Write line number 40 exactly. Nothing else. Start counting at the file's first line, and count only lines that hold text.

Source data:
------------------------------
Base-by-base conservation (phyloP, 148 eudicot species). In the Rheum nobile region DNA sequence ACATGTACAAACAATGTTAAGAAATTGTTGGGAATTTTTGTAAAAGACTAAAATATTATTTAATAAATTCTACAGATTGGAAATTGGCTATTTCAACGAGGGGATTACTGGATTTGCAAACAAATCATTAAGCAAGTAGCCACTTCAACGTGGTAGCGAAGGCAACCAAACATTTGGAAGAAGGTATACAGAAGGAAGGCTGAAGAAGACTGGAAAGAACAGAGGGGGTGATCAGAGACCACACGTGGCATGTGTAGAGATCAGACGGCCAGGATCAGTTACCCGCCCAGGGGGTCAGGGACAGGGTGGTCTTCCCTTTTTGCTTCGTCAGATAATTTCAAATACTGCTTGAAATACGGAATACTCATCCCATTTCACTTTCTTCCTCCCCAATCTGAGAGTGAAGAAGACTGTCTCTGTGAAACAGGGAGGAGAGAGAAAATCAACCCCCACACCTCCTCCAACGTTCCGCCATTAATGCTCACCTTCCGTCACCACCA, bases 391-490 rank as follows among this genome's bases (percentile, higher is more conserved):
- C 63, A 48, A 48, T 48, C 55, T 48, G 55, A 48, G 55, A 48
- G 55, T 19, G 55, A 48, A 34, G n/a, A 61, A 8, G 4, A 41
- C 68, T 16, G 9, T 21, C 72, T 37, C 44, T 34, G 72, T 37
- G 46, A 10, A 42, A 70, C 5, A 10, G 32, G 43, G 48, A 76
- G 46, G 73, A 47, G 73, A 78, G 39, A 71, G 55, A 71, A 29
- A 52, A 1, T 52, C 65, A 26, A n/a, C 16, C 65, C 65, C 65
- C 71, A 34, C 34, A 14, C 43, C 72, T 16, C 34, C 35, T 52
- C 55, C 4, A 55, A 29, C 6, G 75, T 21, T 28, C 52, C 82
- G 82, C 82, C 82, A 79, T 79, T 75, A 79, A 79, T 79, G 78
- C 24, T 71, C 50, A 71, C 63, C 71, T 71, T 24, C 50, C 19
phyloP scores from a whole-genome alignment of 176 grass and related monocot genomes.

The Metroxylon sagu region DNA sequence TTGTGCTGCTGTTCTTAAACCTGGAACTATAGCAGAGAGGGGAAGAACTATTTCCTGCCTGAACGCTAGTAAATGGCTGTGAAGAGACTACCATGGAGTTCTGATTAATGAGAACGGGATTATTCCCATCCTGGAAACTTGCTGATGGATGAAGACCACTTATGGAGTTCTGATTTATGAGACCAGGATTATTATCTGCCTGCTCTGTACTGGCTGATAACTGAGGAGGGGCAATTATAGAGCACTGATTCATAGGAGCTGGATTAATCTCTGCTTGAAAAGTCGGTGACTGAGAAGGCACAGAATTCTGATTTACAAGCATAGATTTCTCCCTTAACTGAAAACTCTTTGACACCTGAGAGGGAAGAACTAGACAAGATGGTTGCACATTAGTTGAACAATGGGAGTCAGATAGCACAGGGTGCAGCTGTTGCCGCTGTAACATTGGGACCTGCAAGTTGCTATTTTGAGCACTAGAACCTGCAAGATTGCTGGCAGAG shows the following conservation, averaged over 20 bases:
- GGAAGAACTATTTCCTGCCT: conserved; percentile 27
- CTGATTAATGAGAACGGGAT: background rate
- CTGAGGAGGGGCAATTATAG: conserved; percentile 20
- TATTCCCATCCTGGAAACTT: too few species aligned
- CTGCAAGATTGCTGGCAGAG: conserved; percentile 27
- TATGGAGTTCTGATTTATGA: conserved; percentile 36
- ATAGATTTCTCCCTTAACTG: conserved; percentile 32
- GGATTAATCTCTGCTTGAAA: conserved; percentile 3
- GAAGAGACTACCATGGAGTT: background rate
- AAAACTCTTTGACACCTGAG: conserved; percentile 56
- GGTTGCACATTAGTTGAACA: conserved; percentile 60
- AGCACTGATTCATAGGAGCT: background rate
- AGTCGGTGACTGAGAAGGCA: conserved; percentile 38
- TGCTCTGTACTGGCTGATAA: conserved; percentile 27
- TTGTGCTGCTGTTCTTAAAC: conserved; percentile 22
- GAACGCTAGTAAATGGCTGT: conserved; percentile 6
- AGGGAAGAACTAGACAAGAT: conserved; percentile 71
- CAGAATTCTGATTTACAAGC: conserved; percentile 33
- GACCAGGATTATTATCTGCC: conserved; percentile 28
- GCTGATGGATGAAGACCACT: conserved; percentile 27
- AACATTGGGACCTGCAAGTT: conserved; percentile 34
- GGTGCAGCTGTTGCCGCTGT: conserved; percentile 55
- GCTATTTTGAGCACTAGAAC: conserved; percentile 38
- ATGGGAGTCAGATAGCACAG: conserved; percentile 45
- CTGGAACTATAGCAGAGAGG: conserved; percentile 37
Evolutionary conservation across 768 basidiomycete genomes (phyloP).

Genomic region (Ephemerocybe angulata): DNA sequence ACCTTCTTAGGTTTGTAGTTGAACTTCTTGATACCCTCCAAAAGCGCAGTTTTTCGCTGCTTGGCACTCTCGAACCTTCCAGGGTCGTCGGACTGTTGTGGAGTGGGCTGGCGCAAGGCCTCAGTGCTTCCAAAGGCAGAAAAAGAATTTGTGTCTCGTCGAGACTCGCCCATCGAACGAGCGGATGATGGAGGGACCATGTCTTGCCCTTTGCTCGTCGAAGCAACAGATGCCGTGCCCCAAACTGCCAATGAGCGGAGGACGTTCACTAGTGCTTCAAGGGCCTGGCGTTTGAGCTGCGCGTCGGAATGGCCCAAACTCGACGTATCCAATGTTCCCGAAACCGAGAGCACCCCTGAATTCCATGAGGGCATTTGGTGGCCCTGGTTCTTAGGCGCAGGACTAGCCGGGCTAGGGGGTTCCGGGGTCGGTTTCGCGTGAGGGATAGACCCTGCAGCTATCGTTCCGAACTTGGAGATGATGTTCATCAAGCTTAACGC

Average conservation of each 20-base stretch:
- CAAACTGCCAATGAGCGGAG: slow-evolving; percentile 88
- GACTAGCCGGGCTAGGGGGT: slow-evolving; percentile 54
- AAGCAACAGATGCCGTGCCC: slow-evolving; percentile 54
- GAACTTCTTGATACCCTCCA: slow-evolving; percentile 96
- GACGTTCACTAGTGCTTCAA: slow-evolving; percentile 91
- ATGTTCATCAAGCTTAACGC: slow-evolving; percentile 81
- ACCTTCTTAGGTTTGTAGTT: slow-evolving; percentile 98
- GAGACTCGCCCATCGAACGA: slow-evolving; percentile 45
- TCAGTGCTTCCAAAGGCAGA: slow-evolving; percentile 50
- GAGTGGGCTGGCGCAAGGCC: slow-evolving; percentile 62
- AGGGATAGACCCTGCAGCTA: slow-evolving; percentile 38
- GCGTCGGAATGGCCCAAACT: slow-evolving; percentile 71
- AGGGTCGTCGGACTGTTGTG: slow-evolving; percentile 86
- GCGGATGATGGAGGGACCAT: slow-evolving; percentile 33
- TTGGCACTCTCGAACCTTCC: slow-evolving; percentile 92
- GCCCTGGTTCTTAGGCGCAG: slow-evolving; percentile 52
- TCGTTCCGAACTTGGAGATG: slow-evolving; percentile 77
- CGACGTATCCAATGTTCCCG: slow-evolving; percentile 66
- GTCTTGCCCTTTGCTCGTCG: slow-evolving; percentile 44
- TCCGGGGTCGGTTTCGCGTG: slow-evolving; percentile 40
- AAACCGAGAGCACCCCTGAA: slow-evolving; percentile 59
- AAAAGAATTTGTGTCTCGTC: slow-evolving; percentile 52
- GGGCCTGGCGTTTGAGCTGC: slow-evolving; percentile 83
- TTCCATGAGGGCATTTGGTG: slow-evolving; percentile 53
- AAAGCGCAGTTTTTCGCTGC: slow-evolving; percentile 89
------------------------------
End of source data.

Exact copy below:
Genomic region (Ephemerocybe angulata): DNA sequence ACCTTCTTAGGTTTGTAGTTGAACTTCTTGATACCCTCCAAAAGCGCAGTTTTTCGCTGCTTGGCACTCTCGAACCTTCCAGGGTCGTCGGACTGTTGTGGAGTGGGCTGGCGCAAGGCCTCAGTGCTTCCAAAGGCAGAAAAAGAATTTGTGTCTCGTCGAGACTCGCCCATCGAACGAGCGGATGATGGAGGGACCATGTCTTGCCCTTTGCTCGTCGAAGCAACAGATGCCGTGCCCCAAACTGCCAATGAGCGGAGGACGTTCACTAGTGCTTCAAGGGCCTGGCGTTTGAGCTGCGCGTCGGAATGGCCCAAACTCGACGTATCCAATGTTCCCGAAACCGAGAGCACCCCTGAATTCCATGAGGGCATTTGGTGGCCCTGGTTCTTAGGCGCAGGACTAGCCGGGCTAGGGGGTTCCGGGGTCGGTTTCGCGTGAGGGATAGACCCTGCAGCTATCGTTCCGAACTTGGAGATGATGTTCATCAAGCTTAACGC